DAR ES SALAAM, Oct 4 – Tanzanian President John
Magufuli has revealed he earns a salary of 9 million Tanzanian
shillings ($4,000) per month, making him one of the lowest paid
African leaders as he pursues a much-criticised policy of deep
public spending cuts.
In a speech to local officials in the capital on Tuesday he
also said his government had slashed salaries of executives at
state-owned companies at 15 million Tanzanian shillings
($6,700) a month — more than his own.
“They can leave if they don’t want it,” he said. He said
abuse of public funds was “rampant” at state firms and that he
had rejected requests from some local officials to more than
double their allowances, saying he could not do so while many
citizens lack access to water, health care and electricity.
Since taking office in November 2015, Magufuli — nicknamed
“the Bulldozer” — has cut government spending by imposing
measures such as restrictions on foreign travel for government
officials and the removal of “ghost workers” from the state
Some critics say his cost-cutting measures are excessive and
argue they could undermine growth in East Africa’s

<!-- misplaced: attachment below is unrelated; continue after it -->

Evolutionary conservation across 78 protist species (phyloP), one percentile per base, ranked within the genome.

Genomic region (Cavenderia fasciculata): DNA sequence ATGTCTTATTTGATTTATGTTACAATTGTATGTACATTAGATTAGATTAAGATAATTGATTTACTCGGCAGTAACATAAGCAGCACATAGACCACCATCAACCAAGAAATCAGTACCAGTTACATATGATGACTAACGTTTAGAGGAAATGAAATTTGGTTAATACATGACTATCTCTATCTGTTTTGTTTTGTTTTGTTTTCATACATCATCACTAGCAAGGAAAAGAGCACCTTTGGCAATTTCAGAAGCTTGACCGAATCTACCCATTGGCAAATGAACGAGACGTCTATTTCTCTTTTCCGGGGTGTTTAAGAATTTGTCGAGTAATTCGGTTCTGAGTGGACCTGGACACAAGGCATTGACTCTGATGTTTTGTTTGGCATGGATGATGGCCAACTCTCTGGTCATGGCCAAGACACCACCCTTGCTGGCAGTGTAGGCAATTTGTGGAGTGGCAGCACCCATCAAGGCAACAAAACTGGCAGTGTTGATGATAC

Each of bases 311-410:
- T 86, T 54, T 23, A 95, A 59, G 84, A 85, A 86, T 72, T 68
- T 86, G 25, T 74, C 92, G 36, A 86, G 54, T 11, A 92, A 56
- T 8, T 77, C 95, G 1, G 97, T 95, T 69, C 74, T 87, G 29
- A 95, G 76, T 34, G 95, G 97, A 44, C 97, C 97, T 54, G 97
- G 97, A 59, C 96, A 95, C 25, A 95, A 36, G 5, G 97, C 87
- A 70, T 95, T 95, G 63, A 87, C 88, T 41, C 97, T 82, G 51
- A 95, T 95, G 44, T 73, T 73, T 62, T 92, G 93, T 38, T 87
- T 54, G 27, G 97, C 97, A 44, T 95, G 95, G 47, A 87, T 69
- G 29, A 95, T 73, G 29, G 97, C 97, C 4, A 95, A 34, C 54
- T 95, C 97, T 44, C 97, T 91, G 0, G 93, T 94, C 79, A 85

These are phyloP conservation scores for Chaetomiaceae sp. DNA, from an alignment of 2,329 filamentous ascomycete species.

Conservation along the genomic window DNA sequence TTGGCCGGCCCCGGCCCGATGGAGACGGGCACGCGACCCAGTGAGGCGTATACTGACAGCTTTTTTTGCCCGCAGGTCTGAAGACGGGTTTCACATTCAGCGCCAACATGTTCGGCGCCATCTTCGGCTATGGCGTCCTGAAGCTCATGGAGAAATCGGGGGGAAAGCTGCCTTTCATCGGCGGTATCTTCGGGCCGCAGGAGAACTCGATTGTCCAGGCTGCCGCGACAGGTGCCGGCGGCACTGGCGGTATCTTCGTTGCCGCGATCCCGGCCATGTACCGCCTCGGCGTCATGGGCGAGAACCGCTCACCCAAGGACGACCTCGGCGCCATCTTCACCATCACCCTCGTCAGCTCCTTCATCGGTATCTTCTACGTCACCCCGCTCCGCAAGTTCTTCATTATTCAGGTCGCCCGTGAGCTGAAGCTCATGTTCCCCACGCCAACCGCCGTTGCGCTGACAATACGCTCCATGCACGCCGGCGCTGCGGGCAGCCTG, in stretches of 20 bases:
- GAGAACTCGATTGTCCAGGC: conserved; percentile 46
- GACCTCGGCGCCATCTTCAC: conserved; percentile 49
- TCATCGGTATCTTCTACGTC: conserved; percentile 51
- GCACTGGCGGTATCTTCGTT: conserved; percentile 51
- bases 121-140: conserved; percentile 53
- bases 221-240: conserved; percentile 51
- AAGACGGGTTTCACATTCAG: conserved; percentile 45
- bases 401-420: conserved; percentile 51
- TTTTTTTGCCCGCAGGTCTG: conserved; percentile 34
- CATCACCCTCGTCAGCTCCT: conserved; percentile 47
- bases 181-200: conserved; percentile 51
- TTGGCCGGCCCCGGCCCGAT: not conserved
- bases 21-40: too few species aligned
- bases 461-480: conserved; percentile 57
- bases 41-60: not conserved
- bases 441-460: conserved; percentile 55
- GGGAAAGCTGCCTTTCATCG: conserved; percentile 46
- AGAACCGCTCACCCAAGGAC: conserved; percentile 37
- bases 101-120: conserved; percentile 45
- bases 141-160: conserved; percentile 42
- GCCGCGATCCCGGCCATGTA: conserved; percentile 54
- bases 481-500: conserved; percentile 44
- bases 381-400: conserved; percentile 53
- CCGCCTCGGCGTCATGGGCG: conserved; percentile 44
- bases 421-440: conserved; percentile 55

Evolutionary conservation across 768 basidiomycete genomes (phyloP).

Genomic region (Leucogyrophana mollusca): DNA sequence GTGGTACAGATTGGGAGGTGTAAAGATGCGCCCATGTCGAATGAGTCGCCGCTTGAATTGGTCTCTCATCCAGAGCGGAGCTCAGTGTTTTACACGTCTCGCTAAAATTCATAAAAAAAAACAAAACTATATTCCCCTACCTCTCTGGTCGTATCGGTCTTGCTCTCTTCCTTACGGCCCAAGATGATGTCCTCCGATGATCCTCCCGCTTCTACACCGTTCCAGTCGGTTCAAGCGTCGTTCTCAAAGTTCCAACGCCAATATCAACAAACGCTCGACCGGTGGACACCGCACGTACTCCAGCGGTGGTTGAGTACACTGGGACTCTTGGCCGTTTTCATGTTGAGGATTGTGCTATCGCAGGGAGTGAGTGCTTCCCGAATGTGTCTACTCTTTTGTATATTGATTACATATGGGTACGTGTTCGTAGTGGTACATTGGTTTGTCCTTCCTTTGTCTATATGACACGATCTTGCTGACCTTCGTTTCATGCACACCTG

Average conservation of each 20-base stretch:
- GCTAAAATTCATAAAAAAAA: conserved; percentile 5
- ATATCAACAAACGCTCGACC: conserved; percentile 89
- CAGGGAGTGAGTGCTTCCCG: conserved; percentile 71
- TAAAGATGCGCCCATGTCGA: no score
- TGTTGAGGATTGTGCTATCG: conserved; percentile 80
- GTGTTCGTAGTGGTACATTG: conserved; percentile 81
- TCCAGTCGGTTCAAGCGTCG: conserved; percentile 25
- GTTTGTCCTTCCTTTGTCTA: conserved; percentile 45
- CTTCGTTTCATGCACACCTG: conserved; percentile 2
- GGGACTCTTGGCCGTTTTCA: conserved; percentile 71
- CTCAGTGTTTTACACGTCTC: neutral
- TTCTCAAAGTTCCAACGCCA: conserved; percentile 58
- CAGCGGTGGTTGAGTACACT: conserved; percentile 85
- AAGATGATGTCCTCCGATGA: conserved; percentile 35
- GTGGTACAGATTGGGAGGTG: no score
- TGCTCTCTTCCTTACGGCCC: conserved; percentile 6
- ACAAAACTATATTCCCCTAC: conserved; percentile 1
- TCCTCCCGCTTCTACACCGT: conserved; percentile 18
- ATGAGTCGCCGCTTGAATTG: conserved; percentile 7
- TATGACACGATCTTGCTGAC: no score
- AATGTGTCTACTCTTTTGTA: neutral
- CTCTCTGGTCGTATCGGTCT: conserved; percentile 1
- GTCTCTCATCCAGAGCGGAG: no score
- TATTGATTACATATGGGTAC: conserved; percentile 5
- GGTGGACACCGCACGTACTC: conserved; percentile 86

second-biggest economy and some have slowed investment in
critical sectors such as mining.
Magufuli’s salary is a small fraction of that of other
African leaders. He has no other publicly known sources of
income and his government said last year it plans to submit a
parliamentary bill that would prohibit public leaders from
engaging in business to avoid conflicts of interest.
By contrast Kenya’s president earns a monthly salary of
around $14,000. Jacob Zuma of South Africa is paid around
$20,000 monthly, following a salary increase by parliament in
2015. Since 2009, Zuma has been embroiled in numerous scandals
and allegations of abuse of office, including more than $500,000
of improper state spending on security at his private home.
Others with more modest pay include President Muhammadu
Buhari of Nigeria, who took a 50 percent pay cut when he took
office in May 2015. The annual presidential salary was
previously set at 14.1 million naira, which in mid-2015 was the
equivalent of $70,000.
($1 = 2,239.0000 Tanzanian shillings)